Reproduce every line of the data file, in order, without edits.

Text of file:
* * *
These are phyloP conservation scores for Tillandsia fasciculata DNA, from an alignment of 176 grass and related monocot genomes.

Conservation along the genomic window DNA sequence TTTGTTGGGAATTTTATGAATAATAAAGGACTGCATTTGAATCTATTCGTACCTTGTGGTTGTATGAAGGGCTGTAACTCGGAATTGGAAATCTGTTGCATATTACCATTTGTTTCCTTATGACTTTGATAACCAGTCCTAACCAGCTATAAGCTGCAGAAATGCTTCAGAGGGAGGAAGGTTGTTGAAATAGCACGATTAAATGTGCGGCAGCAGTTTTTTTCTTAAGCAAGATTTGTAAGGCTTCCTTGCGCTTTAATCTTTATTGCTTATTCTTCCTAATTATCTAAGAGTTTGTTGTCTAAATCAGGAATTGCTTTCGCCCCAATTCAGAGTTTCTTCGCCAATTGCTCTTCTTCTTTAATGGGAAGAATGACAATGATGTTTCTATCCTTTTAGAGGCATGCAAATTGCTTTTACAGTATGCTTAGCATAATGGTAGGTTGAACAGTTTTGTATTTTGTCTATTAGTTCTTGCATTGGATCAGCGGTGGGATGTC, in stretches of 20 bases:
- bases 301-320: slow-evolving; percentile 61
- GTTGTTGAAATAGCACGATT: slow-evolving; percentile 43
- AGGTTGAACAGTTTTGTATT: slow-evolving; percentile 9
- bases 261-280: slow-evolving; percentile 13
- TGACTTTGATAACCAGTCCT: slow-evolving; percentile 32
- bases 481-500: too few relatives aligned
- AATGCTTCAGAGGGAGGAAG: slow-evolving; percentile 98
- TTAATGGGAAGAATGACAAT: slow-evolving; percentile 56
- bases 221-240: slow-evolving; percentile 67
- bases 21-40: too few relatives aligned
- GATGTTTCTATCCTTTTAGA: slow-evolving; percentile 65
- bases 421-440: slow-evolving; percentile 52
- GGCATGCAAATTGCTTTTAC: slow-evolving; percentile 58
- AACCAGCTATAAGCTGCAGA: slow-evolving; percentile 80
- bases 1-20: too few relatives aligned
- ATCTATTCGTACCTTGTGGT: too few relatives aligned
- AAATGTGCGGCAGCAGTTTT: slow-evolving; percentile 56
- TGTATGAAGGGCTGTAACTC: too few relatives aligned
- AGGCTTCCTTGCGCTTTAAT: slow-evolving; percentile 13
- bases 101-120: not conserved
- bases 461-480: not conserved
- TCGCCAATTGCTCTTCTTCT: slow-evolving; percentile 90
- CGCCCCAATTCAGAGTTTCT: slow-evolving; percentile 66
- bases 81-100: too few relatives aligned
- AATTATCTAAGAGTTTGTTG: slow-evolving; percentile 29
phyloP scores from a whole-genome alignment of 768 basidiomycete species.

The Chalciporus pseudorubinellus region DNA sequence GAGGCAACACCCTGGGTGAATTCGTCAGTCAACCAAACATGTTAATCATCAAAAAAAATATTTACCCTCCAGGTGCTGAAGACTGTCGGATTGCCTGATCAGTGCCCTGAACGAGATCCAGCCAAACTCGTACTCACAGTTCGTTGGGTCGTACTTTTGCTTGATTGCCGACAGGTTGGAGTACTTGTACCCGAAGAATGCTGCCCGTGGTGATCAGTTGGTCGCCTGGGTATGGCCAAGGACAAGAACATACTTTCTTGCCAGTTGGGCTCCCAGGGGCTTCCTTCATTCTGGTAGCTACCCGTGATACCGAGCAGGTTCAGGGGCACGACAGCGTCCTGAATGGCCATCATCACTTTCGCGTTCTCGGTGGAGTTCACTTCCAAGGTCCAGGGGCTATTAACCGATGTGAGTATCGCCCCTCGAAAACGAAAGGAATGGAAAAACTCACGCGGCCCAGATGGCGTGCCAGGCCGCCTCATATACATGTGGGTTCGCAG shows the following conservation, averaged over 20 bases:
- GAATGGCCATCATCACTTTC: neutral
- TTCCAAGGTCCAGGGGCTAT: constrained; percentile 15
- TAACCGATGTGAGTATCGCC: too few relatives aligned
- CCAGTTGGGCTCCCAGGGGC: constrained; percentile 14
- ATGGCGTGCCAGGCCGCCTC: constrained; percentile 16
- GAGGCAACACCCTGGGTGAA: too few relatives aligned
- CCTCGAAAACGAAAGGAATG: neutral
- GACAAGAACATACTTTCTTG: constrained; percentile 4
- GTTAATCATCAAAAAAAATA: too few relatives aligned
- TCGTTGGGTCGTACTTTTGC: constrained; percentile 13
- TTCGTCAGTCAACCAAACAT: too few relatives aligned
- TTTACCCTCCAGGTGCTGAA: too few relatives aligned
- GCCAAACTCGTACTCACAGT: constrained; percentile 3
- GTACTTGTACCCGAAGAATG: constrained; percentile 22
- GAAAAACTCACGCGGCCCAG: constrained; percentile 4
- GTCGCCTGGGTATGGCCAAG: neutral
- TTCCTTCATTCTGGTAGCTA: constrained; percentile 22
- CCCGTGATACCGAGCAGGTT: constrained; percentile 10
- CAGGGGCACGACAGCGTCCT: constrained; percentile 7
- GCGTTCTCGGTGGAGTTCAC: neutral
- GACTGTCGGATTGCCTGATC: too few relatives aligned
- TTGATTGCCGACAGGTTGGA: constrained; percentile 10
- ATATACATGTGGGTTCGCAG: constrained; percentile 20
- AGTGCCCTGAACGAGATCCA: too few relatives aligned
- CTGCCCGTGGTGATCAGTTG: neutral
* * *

These are phyloP conservation scores for Tillandsia fasciculata DNA, from an alignment of 176 grass and related monocot genomes.

Conservation along the genomic window DNA sequence TTTGTTGGGAATTTTATGAATAATAAAGGACTGCATTTGAATCTATTCGTACCTTGTGGTTGTATGAAGGGCTGTAACTCGGAATTGGAAATCTGTTGCATATTACCATTTGTTTCCTTATGACTTTGATAACCAGTCCTAACCAGCTATAAGCTGCAGAAATGCTTCAGAGGGAGGAAGGTTGTTGAAATAGCACGATTAAATGTGCGGCAGCAGTTTTTTTCTTAAGCAAGATTTGTAAGGCTTCCTTGCGCTTTAATCTTTATTGCTTATTCTTCCTAATTATCTAAGAGTTTGTTGTCTAAATCAGGAATTGCTTTCGCCCCAATTCAGAGTTTCTTCGCCAATTGCTCTTCTTCTTTAATGGGAAGAATGACAATGATGTTTCTATCCTTTTAGAGGCATGCAAATTGCTTTTACAGTATGCTTAGCATAATGGTAGGTTGAACAGTTTTGTATTTTGTCTATTAGTTCTTGCATTGGATCAGCGGTGGGATGTC, in stretches of 20 bases:
- bases 301-320: slow-evolving; percentile 61
- GTTGTTGAAATAGCACGATT: slow-evolving; percentile 43
- AGGTTGAACAGTTTTGTATT: slow-evolving; percentile 9
- bases 261-280: slow-evolving; percentile 13
- TGACTTTGATAACCAGTCCT: slow-evolving; percentile 32
- bases 481-500: too few relatives aligned
- AATGCTTCAGAGGGAGGAAG: slow-evolving; percentile 98
- TTAATGGGAAGAATGACAAT: slow-evolving; percentile 56
- bases 221-240: slow-evolving; percentile 67
- bases 21-40: too few relatives aligned
- GATGTTTCTATCCTTTTAGA: slow-evolving; percentile 65
- bases 421-440: slow-evolving; percentile 52
- GGCATGCAAATTGCTTTTAC: slow-evolving; percentile 58
- AACCAGCTATAAGCTGCAGA: slow-evolving; percentile 80
- bases 1-20: too few relatives aligned
- ATCTATTCGTACCTTGTGGT: too few relatives aligned
- AAATGTGCGGCAGCAGTTTT: slow-evolving; percentile 56
- TGTATGAAGGGCTGTAACTC: too few relatives aligned
- AGGCTTCCTTGCGCTTTAAT: slow-evolving; percentile 13
- bases 101-120: not conserved
- bases 461-480: not conserved
- TCGCCAATTGCTCTTCTTCT: slow-evolving; percentile 90
- CGCCCCAATTCAGAGTTTCT: slow-evolving; percentile 66
- bases 81-100: too few relatives aligned
- AATTATCTAAGAGTTTGTTG: slow-evolving; percentile 29
phyloP scores from a whole-genome alignment of 768 basidiomycete species.

The Chalciporus pseudorubinellus region DNA sequence GAGGCAACACCCTGGGTGAATTCGTCAGTCAACCAAACATGTTAATCATCAAAAAAAATATTTACCCTCCAGGTGCTGAAGACTGTCGGATTGCCTGATCAGTGCCCTGAACGAGATCCAGCCAAACTCGTACTCACAGTTCGTTGGGTCGTACTTTTGCTTGATTGCCGACAGGTTGGAGTACTTGTACCCGAAGAATGCTGCCCGTGGTGATCAGTTGGTCGCCTGGGTATGGCCAAGGACAAGAACATACTTTCTTGCCAGTTGGGCTCCCAGGGGCTTCCTTCATTCTGGTAGCTACCCGTGATACCGAGCAGGTTCAGGGGCACGACAGCGTCCTGAATGGCCATCATCACTTTCGCGTTCTCGGTGGAGTTCACTTCCAAGGTCCAGGGGCTATTAACCGATGTGAGTATCGCCCCTCGAAAACGAAAGGAATGGAAAAACTCACGCGGCCCAGATGGCGTGCCAGGCCGCCTCATATACATGTGGGTTCGCAG shows the following conservation, averaged over 20 bases:
- GAATGGCCATCATCACTTTC: neutral
- TTCCAAGGTCCAGGGGCTAT: constrained; percentile 15
- TAACCGATGTGAGTATCGCC: too few relatives aligned
- CCAGTTGGGCTCCCAGGGGC: constrained; percentile 14
- ATGGCGTGCCAGGCCGCCTC: constrained; percentile 16
- GAGGCAACACCCTGGGTGAA: too few relatives aligned
- CCTCGAAAACGAAAGGAATG: neutral
- GACAAGAACATACTTTCTTG: constrained; percentile 4
- GTTAATCATCAAAAAAAATA: too few relatives aligned
- TCGTTGGGTCGTACTTTTGC: constrained; percentile 13
- TTCGTCAGTCAACCAAACAT: too few relatives aligned
- TTTACCCTCCAGGTGCTGAA: too few relatives aligned
- GCCAAACTCGTACTCACAGT: constrained; percentile 3
- GTACTTGTACCCGAAGAATG: constrained; percentile 22
- GAAAAACTCACGCGGCCCAG: constrained; percentile 4
- GTCGCCTGGGTATGGCCAAG: neutral
- TTCCTTCATTCTGGTAGCTA: constrained; percentile 22
- CCCGTGATACCGAGCAGGTT: constrained; percentile 10
- CAGGGGCACGACAGCGTCCT: constrained; percentile 7
- GCGTTCTCGGTGGAGTTCAC: neutral
- GACTGTCGGATTGCCTGATC: too few relatives aligned
- TTGATTGCCGACAGGTTGGA: constrained; percentile 10
- ATATACATGTGGGTTCGCAG: constrained; percentile 20
- AGTGCCCTGAACGAGATCCA: too few relatives aligned
- CTGCCCGTGGTGATCAGTTG: neutral